"They are fighting hard, but their losses are not going to be sustainable" unless measures are taken to "correct" recruiting and training issues, Lieutenant-General Kenneth McKenzie, who has been nominated to lead the USA military's Central Command that oversees wars in the Middle East and Afghanistan, said on December 4.
Asked why he "harboured anti-US sentiments", Khan said disagreeing with Washington's policies did not make him "anti-American".
"Were we not to put the pressure on Al-Qaeda, ISIS (Islamic State) and other groups in the region we are putting on today, it is our assessment that, in a period of time their capability would reconstitute, and they have today the intent, and in the future, they would have the capability to do what we saw on 9/11", Dunford said when asked about a potential withdrawal of the USA military contingent from the war-ravaged country.
In an interview with the Washington Post, Pakistan's Prime Minister Imran Khan has slammed the previous Pakistani administration's decision to join the American war against the Taliban in Afghanistan, saying it has cost the country "human lives, devastation of tribal areas, and dignity". "Now I'm happy that everyone realizes there is only a political solution", he said.
Khan had written the letter soon after he became prime minister in August.
Asked to elaborate on the ideal nature of relationship that he would like to have with the US, Khan said: "For instance, our relationship with China is not one-dimensional". Pakistan was left with militant groups and four million Afghan refugees.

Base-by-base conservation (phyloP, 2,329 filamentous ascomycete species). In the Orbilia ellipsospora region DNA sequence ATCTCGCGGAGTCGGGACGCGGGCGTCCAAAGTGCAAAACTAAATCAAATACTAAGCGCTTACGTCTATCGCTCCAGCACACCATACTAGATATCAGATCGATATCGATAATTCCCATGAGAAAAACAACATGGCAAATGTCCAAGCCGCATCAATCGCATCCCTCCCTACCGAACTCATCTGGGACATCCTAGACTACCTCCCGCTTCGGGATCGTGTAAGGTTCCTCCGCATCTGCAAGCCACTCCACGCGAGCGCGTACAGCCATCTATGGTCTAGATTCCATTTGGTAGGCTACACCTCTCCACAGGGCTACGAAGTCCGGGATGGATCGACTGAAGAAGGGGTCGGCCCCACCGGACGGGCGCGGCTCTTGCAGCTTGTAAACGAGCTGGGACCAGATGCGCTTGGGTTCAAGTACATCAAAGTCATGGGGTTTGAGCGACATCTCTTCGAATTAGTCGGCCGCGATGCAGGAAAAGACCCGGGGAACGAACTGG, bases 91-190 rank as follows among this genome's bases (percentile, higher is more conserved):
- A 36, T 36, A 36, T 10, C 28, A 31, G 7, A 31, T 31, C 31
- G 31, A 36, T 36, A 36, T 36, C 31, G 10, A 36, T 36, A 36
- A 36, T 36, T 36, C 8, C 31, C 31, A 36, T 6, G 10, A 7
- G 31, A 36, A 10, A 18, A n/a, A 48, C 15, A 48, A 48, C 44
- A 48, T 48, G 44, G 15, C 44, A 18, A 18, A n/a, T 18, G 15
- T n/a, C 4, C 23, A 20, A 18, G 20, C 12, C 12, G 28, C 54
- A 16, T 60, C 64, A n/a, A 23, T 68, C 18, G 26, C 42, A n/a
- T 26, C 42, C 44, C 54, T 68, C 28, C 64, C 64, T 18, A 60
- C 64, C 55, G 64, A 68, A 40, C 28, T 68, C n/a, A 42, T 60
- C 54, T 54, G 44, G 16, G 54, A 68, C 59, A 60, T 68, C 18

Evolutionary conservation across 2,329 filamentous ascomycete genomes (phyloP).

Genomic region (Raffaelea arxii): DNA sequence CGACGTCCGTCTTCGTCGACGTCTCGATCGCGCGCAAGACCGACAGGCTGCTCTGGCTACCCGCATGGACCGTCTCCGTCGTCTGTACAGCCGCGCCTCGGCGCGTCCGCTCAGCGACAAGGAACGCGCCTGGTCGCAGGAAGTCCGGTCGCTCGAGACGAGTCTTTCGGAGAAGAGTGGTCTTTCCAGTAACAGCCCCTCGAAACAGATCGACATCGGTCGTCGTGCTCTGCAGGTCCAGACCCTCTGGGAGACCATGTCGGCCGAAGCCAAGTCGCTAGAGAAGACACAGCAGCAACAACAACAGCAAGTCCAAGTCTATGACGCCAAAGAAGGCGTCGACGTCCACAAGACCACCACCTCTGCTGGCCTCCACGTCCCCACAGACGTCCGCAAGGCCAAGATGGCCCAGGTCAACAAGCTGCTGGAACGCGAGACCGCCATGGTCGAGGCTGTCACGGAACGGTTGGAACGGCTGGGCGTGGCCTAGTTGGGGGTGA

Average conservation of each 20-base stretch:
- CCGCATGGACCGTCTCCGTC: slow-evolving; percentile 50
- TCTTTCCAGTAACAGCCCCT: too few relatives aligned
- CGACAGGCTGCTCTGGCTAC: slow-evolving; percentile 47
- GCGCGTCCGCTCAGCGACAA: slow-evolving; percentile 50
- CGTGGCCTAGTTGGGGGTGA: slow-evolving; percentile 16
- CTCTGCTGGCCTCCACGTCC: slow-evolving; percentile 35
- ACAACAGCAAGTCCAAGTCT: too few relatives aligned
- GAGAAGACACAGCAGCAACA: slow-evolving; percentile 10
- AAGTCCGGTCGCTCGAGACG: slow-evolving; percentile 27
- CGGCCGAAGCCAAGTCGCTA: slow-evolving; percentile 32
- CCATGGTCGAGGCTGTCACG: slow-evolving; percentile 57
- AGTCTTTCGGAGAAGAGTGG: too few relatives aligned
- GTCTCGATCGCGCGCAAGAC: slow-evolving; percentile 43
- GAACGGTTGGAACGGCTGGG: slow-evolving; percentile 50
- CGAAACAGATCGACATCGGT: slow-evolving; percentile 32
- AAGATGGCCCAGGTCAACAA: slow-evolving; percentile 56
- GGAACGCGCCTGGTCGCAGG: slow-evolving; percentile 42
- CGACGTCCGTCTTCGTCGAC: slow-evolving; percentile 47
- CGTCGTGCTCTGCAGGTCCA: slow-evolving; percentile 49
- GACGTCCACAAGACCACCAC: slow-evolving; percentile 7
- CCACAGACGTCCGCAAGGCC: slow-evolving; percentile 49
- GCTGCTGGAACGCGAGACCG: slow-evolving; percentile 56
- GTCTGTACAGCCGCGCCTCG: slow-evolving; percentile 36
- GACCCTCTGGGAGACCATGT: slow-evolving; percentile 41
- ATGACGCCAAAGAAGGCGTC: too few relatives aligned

He said the United States has sought Pakistan's support in advancing the peace and reconciliation process in Afghanistan.
"If we go with the International Monetary Fund, we will make sure this is the last time", he promised, suggesting that "Pakistan has never made the structural changes that are needed".
"Exxon has come back to Pakistan after 27 years, and they're doing a big exploration for us".
Stoltenberg told reporters that the allies were "concerned about the high number of casualties" but said the increase in violence could be a sign that things are about to change.
The premier said that the country had received monetary help from Saudi Arabia, China and the United Arab Emirates, but said the latter two countries wanted the figures to remain "confidential". If you don't stand by what the Supreme Court says, then there's no state left.
Khan also expressed hope that Islamabad and New Delhi would resume talks after the General Elections in India next summer.
Pakistan's Prime Minister Imran Khan gestures as he speaks during the groundbreaking ceremony of the Kartarpur border corridor, which will officially open next year, in Pakistan November 28, 2018. The Prime Minister also denied the U.S. claim about the presence of Taliban sanctuaries in Pakistan. "I have asked our government to find out the status of the case".